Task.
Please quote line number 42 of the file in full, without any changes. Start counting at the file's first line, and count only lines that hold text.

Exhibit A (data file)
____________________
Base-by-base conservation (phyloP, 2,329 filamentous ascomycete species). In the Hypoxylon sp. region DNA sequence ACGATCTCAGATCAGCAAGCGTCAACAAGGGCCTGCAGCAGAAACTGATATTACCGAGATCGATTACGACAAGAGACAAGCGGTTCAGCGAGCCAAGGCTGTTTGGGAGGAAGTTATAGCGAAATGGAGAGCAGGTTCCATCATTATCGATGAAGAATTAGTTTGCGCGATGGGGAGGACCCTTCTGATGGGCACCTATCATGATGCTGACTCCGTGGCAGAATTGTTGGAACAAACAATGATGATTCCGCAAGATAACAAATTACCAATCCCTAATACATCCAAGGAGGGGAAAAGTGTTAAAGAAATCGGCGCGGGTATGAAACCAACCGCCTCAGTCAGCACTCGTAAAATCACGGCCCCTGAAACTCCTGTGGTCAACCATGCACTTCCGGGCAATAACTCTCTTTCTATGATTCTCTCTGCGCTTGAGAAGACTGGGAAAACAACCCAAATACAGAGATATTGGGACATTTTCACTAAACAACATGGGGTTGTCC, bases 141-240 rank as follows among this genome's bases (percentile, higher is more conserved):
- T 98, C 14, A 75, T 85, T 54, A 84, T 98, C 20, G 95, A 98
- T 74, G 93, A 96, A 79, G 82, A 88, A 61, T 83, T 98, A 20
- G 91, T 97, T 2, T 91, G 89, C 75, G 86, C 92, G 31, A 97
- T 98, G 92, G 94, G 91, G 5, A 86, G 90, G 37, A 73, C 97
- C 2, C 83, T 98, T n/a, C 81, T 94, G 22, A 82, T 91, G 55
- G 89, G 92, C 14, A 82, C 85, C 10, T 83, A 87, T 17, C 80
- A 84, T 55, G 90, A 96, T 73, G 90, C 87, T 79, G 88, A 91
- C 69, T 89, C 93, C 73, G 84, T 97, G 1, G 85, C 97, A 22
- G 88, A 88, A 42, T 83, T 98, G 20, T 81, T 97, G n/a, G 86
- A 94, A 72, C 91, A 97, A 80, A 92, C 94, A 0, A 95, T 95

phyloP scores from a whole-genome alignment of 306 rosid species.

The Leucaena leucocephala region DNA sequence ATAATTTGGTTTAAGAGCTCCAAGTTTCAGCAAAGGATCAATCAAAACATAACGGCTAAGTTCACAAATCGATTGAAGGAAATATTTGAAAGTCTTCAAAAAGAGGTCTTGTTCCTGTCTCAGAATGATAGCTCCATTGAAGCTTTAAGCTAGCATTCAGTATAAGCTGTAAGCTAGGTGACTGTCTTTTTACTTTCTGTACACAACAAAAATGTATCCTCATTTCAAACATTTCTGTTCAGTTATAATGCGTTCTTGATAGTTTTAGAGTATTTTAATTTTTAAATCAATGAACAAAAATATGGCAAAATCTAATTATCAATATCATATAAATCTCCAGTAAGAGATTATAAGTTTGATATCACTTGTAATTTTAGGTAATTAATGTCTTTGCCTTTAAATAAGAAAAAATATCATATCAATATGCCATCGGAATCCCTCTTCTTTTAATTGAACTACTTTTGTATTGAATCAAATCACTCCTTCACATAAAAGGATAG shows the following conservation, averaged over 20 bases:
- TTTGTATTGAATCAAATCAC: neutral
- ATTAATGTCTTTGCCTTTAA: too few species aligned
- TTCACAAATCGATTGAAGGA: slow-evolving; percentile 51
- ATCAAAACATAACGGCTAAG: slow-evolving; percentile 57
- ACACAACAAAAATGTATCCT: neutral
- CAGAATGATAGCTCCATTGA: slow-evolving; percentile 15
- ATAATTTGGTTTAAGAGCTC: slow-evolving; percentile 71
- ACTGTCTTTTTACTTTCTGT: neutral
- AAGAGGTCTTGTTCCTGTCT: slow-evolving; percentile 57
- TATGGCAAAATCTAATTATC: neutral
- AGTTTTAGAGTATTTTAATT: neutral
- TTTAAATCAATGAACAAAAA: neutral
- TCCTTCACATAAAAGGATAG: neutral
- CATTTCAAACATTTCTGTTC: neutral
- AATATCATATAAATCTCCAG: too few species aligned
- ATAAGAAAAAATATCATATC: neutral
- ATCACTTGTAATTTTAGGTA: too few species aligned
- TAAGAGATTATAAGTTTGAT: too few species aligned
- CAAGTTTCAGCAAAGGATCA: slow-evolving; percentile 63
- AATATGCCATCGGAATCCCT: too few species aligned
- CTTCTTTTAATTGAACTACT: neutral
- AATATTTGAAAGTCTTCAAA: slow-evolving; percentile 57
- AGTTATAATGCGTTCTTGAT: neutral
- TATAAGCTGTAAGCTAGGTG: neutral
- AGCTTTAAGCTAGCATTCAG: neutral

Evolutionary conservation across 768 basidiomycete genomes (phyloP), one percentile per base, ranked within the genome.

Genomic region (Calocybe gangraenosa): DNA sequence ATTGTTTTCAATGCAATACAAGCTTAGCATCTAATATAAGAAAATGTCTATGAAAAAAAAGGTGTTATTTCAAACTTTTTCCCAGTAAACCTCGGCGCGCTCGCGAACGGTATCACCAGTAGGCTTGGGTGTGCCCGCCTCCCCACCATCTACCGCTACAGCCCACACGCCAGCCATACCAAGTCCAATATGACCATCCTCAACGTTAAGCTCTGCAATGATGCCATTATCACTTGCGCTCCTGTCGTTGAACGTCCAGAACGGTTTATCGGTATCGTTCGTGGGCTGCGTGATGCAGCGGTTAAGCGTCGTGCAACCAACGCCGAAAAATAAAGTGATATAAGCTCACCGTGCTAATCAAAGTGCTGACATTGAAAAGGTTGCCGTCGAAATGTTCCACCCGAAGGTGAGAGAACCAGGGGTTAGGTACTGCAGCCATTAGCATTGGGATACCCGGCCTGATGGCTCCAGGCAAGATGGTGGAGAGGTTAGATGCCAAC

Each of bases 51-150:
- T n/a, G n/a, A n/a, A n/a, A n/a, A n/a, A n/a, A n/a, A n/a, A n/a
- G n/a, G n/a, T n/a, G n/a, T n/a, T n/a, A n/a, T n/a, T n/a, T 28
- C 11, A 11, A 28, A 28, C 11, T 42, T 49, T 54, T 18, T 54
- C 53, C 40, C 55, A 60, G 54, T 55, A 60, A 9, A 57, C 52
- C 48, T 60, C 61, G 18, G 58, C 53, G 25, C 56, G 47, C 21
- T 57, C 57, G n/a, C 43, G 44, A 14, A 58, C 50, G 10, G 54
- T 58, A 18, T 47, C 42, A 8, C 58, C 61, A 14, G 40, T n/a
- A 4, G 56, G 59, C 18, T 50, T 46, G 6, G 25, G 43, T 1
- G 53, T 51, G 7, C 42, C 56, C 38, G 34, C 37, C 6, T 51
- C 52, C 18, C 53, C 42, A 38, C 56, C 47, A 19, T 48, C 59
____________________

- T n/a, G n/a, A n/a, A n/a, A n/a, A n/a, A n/a, A n/a, A n/a, A n/a